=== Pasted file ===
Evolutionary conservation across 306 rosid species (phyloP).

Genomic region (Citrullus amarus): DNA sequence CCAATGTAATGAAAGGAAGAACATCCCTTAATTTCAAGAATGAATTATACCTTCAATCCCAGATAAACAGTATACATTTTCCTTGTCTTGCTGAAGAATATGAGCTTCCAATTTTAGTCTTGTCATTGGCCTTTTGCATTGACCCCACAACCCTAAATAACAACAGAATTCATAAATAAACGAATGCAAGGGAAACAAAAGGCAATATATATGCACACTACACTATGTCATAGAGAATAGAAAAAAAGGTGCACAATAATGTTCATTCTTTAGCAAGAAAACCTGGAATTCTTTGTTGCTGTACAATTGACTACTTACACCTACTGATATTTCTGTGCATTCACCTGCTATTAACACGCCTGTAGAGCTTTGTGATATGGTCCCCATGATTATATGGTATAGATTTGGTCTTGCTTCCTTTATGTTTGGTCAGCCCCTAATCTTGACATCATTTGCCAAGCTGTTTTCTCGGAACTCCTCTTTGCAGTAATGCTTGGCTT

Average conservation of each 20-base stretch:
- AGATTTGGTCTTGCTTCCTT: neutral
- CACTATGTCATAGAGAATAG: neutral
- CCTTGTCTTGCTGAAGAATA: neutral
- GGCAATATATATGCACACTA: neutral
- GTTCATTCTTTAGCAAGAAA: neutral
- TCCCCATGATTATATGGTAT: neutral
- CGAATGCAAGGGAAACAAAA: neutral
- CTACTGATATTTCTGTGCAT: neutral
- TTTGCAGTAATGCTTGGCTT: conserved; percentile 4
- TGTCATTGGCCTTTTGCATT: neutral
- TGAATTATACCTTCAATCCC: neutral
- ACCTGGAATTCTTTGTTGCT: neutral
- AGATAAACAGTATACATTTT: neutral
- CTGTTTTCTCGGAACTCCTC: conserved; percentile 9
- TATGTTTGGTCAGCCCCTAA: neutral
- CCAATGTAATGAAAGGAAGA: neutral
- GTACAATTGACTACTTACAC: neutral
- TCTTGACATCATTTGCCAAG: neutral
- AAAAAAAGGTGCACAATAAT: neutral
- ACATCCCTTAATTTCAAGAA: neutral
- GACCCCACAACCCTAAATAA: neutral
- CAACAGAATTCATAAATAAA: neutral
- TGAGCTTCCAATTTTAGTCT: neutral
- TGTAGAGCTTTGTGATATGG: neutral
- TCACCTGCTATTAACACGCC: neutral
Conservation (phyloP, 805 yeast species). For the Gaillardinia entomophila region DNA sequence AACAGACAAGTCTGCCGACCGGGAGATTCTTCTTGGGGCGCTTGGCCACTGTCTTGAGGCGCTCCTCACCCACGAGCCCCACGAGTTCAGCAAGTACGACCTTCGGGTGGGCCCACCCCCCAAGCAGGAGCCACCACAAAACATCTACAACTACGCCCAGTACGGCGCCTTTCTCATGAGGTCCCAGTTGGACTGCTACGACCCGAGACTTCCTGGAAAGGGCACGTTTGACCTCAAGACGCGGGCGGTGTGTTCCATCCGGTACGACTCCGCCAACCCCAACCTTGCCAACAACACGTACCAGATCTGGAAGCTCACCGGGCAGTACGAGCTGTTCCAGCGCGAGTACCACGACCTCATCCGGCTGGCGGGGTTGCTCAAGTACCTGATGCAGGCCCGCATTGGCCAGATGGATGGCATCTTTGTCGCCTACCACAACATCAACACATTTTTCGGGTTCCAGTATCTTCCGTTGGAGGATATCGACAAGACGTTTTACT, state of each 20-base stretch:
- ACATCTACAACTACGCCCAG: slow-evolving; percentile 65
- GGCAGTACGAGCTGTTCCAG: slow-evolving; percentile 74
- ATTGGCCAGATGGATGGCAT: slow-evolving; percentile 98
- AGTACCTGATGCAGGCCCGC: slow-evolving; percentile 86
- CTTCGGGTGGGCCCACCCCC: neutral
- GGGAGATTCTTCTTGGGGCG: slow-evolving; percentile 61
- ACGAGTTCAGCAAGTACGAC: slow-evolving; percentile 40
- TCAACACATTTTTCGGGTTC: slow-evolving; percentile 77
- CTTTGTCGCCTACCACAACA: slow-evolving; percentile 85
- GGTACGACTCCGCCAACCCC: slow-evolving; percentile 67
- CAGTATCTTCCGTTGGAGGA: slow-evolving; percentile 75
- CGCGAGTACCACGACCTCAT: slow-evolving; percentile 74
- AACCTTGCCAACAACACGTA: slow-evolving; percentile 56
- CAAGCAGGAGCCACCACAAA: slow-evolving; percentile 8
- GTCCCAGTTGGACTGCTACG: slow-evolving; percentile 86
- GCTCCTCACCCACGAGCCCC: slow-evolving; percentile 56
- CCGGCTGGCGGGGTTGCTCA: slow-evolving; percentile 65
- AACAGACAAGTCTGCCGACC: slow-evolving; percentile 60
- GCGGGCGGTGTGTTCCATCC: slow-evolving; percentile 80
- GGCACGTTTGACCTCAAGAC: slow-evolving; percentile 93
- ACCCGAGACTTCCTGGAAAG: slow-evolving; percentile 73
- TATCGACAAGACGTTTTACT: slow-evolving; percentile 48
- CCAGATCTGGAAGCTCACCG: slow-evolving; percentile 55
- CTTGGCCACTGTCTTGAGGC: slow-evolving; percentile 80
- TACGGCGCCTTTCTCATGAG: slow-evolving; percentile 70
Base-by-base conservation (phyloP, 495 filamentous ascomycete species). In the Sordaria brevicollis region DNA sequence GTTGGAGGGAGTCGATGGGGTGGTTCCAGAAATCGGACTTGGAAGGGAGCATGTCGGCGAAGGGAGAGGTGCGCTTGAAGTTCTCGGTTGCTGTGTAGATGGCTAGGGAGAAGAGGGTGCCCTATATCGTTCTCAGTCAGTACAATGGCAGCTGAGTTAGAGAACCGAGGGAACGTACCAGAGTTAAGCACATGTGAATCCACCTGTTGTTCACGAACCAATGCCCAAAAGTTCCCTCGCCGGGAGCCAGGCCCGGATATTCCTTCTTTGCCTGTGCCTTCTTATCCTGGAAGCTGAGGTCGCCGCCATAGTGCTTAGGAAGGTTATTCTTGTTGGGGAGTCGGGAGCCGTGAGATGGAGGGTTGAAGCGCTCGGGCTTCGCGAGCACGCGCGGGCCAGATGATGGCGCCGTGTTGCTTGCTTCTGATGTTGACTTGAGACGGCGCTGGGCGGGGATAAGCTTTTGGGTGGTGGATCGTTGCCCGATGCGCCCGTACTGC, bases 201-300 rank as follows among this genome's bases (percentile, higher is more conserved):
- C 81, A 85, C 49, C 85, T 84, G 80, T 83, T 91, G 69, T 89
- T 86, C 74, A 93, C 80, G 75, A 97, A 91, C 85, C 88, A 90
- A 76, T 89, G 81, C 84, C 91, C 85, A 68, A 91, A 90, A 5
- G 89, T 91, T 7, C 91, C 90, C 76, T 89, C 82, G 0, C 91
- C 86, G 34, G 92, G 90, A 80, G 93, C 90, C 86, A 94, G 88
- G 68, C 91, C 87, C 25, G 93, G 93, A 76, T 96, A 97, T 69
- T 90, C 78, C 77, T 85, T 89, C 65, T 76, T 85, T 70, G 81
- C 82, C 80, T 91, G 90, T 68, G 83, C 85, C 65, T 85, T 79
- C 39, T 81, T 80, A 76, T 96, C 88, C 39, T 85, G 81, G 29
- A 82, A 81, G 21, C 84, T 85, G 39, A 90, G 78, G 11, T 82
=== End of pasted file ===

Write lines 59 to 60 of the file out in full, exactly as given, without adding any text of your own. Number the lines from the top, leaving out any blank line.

- G 89, T 91, T 7, C 91, C 90, C 76, T 89, C 82, G 0, C 91
- C 86, G 34, G 92, G 90, A 80, G 93, C 90, C 86, A 94, G 88